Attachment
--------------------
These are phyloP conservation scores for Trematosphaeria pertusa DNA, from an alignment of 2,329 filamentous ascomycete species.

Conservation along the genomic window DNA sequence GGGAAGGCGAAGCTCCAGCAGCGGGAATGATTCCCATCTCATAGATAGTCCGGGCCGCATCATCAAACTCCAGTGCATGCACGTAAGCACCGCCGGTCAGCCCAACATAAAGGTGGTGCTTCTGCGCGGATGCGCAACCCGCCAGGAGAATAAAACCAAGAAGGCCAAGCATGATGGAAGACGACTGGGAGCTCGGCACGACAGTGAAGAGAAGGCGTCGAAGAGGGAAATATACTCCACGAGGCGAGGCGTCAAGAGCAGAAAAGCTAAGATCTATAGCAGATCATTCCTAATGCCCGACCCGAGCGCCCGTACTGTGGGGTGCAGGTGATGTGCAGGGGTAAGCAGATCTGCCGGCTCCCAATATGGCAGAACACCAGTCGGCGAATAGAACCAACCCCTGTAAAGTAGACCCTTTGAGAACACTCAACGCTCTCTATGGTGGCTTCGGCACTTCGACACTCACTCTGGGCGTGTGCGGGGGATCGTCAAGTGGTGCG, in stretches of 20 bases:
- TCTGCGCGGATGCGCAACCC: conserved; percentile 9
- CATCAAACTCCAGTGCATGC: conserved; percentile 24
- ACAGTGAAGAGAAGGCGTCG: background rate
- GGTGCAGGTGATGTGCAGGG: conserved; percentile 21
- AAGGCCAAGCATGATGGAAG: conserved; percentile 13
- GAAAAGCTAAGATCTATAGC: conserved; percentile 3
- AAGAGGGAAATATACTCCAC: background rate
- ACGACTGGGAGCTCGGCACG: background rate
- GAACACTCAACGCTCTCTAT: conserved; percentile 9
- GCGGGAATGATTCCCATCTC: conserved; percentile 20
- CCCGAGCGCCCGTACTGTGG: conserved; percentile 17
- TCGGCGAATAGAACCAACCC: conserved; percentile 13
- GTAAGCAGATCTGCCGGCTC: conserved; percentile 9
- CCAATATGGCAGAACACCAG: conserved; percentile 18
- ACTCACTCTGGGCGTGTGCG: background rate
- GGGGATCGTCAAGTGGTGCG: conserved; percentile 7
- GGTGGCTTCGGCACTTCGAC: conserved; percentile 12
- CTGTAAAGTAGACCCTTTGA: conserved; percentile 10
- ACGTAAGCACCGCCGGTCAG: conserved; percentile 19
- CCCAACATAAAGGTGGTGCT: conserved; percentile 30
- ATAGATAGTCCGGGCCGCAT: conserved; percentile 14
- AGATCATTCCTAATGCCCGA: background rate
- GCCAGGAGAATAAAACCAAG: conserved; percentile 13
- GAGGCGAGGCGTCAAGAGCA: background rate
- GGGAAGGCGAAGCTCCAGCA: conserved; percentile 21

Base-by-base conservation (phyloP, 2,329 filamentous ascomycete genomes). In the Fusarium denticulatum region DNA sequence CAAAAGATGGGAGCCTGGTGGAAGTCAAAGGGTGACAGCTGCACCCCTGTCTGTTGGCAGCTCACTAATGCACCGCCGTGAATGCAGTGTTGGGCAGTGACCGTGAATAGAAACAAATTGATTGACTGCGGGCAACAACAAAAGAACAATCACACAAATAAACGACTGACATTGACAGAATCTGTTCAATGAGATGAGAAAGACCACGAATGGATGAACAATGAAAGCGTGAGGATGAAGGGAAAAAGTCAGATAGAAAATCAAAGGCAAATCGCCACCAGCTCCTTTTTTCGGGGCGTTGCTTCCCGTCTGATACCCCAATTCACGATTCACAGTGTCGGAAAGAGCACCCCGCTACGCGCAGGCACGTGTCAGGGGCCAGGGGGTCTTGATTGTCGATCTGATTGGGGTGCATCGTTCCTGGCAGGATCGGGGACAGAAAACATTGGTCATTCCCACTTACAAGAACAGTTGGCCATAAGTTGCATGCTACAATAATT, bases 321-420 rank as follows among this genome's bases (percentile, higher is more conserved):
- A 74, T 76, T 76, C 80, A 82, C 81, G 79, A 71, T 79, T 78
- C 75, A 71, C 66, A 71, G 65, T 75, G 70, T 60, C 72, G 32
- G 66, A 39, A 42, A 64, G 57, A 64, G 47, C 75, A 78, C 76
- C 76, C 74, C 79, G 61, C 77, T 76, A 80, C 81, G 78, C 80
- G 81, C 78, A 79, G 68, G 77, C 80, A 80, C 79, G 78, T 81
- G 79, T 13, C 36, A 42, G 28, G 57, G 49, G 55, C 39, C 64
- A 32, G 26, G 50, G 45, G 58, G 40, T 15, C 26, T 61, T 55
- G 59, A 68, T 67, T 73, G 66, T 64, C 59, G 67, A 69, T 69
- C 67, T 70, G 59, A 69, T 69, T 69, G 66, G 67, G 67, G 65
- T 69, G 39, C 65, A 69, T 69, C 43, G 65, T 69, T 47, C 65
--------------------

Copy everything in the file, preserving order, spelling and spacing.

These are phyloP conservation scores for Trematosphaeria pertusa DNA, from an alignment of 2,329 filamentous ascomycete species.

Conservation along the genomic window DNA sequence GGGAAGGCGAAGCTCCAGCAGCGGGAATGATTCCCATCTCATAGATAGTCCGGGCCGCATCATCAAACTCCAGTGCATGCACGTAAGCACCGCCGGTCAGCCCAACATAAAGGTGGTGCTTCTGCGCGGATGCGCAACCCGCCAGGAGAATAAAACCAAGAAGGCCAAGCATGATGGAAGACGACTGGGAGCTCGGCACGACAGTGAAGAGAAGGCGTCGAAGAGGGAAATATACTCCACGAGGCGAGGCGTCAAGAGCAGAAAAGCTAAGATCTATAGCAGATCATTCCTAATGCCCGACCCGAGCGCCCGTACTGTGGGGTGCAGGTGATGTGCAGGGGTAAGCAGATCTGCCGGCTCCCAATATGGCAGAACACCAGTCGGCGAATAGAACCAACCCCTGTAAAGTAGACCCTTTGAGAACACTCAACGCTCTCTATGGTGGCTTCGGCACTTCGACACTCACTCTGGGCGTGTGCGGGGGATCGTCAAGTGGTGCG, in stretches of 20 bases:
- TCTGCGCGGATGCGCAACCC: conserved; percentile 9
- CATCAAACTCCAGTGCATGC: conserved; percentile 24
- ACAGTGAAGAGAAGGCGTCG: background rate
- GGTGCAGGTGATGTGCAGGG: conserved; percentile 21
- AAGGCCAAGCATGATGGAAG: conserved; percentile 13
- GAAAAGCTAAGATCTATAGC: conserved; percentile 3
- AAGAGGGAAATATACTCCAC: background rate
- ACGACTGGGAGCTCGGCACG: background rate
- GAACACTCAACGCTCTCTAT: conserved; percentile 9
- GCGGGAATGATTCCCATCTC: conserved; percentile 20
- CCCGAGCGCCCGTACTGTGG: conserved; percentile 17
- TCGGCGAATAGAACCAACCC: conserved; percentile 13
- GTAAGCAGATCTGCCGGCTC: conserved; percentile 9
- CCAATATGGCAGAACACCAG: conserved; percentile 18
- ACTCACTCTGGGCGTGTGCG: background rate
- GGGGATCGTCAAGTGGTGCG: conserved; percentile 7
- GGTGGCTTCGGCACTTCGAC: conserved; percentile 12
- CTGTAAAGTAGACCCTTTGA: conserved; percentile 10
- ACGTAAGCACCGCCGGTCAG: conserved; percentile 19
- CCCAACATAAAGGTGGTGCT: conserved; percentile 30
- ATAGATAGTCCGGGCCGCAT: conserved; percentile 14
- AGATCATTCCTAATGCCCGA: background rate
- GCCAGGAGAATAAAACCAAG: conserved; percentile 13
- GAGGCGAGGCGTCAAGAGCA: background rate
- GGGAAGGCGAAGCTCCAGCA: conserved; percentile 21

Base-by-base conservation (phyloP, 2,329 filamentous ascomycete genomes). In the Fusarium denticulatum region DNA sequence CAAAAGATGGGAGCCTGGTGGAAGTCAAAGGGTGACAGCTGCACCCCTGTCTGTTGGCAGCTCACTAATGCACCGCCGTGAATGCAGTGTTGGGCAGTGACCGTGAATAGAAACAAATTGATTGACTGCGGGCAACAACAAAAGAACAATCACACAAATAAACGACTGACATTGACAGAATCTGTTCAATGAGATGAGAAAGACCACGAATGGATGAACAATGAAAGCGTGAGGATGAAGGGAAAAAGTCAGATAGAAAATCAAAGGCAAATCGCCACCAGCTCCTTTTTTCGGGGCGTTGCTTCCCGTCTGATACCCCAATTCACGATTCACAGTGTCGGAAAGAGCACCCCGCTACGCGCAGGCACGTGTCAGGGGCCAGGGGGTCTTGATTGTCGATCTGATTGGGGTGCATCGTTCCTGGCAGGATCGGGGACAGAAAACATTGGTCATTCCCACTTACAAGAACAGTTGGCCATAAGTTGCATGCTACAATAATT, bases 321-420 rank as follows among this genome's bases (percentile, higher is more conserved):
- A 74, T 76, T 76, C 80, A 82, C 81, G 79, A 71, T 79, T 78
- C 75, A 71, C 66, A 71, G 65, T 75, G 70, T 60, C 72, G 32
- G 66, A 39, A 42, A 64, G 57, A 64, G 47, C 75, A 78, C 76
- C 76, C 74, C 79, G 61, C 77, T 76, A 80, C 81, G 78, C 80
- G 81, C 78, A 79, G 68, G 77, C 80, A 80, C 79, G 78, T 81
- G 79, T 13, C 36, A 42, G 28, G 57, G 49, G 55, C 39, C 64
- A 32, G 26, G 50, G 45, G 58, G 40, T 15, C 26, T 61, T 55
- G 59, A 68, T 67, T 73, G 66, T 64, C 59, G 67, A 69, T 69
- C 67, T 70, G 59, A 69, T 69, T 69, G 66, G 67, G 67, G 65
- T 69, G 39, C 65, A 69, T 69, C 43, G 65, T 69, T 47, C 65